Uh, the situation is not easy either for the film we’re discussing today or for me.
How to stay objective in a review of a film from which you have great expectations, simply because it’s made based on one of your favorite books?
But, what must be done, is not hard. 🙂
Let’s dive into the film version of the book “Way of the Peaceful Warrior”, named “Peaceful Warrior”.
As in the literary version, young university student Dan starts his college life. However, he is not at peace, constantly haunted by nightmares. The latest nightmare (in which he dreams that he had an awkward fall during practice and that his legs shattered into pieces, swept up by a janitor whose shoes are the only thing visible) disturbs him so much that he feels the need to leave his dorm room (and the lovely girl/coed warming his bed) to go out for a run to clear his mind. Feeling thirsty, he enters a local gas station and there meets an eccentric gray-haired worker wearing the same shoes as the janitor from his nightmare! Although confused by everything, young Dan buys a drink and leaves the gas station. However, “something” makes him turn around, and he then sees the gray-haired worker now standing on the roof of the gas station, even though he was just on the ground floor a few seconds ago.
That was the night Dan met the mysterious man named Socrates.
And his life from that moment will never be the same.
Before you continue reading this review, my friendly advice is to first read the book (you can also read my review of it), to get a better impression of everything, and even the significance this book holds for me. 🙂
And now, some impressions about the film itself.
“Peaceful Warrior”, in itself, is not bad at all. If you haven’t read the book, it’s quite likely that you’ll genuinely enjoy this inspirational-motivational film, hear a lot of wise thoughts, and probably reflect a bit on your own life.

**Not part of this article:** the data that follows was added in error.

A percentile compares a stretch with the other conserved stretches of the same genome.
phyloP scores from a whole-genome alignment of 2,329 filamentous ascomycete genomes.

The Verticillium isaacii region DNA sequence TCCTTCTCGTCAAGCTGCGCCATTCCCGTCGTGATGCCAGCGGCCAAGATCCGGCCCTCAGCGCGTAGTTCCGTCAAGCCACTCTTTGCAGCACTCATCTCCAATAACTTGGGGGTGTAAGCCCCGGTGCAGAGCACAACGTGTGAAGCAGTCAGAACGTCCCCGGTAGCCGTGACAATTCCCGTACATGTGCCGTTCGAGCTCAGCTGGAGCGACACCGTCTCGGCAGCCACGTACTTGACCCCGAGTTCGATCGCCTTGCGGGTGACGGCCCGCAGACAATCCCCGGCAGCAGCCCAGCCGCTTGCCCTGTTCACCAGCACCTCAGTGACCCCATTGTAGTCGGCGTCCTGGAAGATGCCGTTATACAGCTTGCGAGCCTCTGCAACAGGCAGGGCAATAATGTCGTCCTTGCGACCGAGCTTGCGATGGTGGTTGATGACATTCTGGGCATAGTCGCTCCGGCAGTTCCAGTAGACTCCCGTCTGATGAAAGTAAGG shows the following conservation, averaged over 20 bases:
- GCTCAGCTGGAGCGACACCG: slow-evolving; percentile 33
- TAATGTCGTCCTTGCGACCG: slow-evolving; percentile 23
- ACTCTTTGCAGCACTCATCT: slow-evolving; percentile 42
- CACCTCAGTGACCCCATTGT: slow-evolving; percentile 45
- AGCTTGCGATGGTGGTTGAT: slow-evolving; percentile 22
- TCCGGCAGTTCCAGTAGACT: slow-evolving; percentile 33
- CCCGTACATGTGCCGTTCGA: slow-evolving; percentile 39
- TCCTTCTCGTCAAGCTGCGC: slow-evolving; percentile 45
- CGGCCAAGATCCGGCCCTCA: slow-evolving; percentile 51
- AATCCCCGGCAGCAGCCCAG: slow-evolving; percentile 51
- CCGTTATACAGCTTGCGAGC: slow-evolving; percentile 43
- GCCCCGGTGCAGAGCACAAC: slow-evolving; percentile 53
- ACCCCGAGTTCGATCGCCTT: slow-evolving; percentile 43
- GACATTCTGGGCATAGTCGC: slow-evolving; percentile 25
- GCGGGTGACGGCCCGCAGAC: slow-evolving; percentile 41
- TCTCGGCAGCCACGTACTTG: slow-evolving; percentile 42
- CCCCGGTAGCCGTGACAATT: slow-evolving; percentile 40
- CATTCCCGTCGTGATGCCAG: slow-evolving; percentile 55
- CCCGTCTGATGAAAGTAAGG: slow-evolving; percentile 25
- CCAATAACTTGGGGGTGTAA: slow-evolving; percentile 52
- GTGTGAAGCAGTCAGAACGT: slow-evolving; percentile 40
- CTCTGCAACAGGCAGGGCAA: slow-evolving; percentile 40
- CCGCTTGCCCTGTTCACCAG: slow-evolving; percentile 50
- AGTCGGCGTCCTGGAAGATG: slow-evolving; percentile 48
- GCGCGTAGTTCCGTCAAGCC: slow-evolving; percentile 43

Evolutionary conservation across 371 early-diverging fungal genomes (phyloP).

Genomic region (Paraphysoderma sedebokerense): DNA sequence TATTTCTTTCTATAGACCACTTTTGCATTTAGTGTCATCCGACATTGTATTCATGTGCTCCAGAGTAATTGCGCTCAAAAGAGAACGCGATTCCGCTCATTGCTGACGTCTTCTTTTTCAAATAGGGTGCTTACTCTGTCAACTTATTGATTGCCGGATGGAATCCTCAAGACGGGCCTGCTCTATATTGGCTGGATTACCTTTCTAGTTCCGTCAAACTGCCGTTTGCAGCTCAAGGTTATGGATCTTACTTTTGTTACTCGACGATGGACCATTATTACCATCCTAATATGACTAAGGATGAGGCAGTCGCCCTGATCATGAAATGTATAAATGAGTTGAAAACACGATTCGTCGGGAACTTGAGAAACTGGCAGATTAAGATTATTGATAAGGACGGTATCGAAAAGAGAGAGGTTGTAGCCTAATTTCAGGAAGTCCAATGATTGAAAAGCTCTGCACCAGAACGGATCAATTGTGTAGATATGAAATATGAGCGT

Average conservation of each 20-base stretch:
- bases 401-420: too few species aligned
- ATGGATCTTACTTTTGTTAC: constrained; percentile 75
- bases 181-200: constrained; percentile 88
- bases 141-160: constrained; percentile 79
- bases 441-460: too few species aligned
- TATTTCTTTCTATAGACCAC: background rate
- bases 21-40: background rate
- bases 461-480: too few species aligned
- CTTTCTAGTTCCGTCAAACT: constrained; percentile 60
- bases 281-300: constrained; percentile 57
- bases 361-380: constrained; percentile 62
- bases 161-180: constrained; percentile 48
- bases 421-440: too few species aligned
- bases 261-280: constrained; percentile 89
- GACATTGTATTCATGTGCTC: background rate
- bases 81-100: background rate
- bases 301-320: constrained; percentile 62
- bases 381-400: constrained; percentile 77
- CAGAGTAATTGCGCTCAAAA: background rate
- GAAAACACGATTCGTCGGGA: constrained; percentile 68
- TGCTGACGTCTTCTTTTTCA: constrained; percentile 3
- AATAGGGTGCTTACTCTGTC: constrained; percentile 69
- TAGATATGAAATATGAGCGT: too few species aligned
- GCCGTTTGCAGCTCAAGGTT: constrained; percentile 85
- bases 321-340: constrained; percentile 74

The problem may arise if you have first read the book and then turned to the film.
Then, you get the impression that the film is, at best, solid. The reason for this is that much has been left untold, and the potential of the film has not been fully utilized.
You’ll constantly feel that the film lacks that “something” that the book possesses, which was sorely needed in the film. And had the film had that “something,” it probably would have become an instant classic of cinematic history.
Let me explain a bit…
The book exudes a sense of mystique (or shall we say magical moments), where you’re not sure what’s real and what’s not, whether Dan is actually experiencing adventures with Socrates, or just imagining them. The film also flirts with these “supernatural” moments but simultaneously tries to give them a kind of “undefined” dose of reality. For those who haven’t read the book, these are intriguing details, but for those who have, such scenes feel somewhat lackluster.
“Peaceful Warrior” does not follow the book’s plot entirely. The film ends at the period when Dan successfully recovers from a traffic accident and shattered leg and wins a competition to the ovation of the audience. And that’s where the film ends! This was so surprising that even my sarcastic and all-knowing subconscious was left speechless (“…really, even I was surprised, I have no sarcastic comment for this” – note from the subconscious). The key details of the book begin precisely from that moment, when Dan faces the greatest challenges on his path of transformation! This is the period when he undergoes Socrates’ trials and tests, meets some very important people, goes through a period of memory loss, and many years later, faces the ultimate test on the brink of life and death, which finally opens his eyes to the true meaning of life!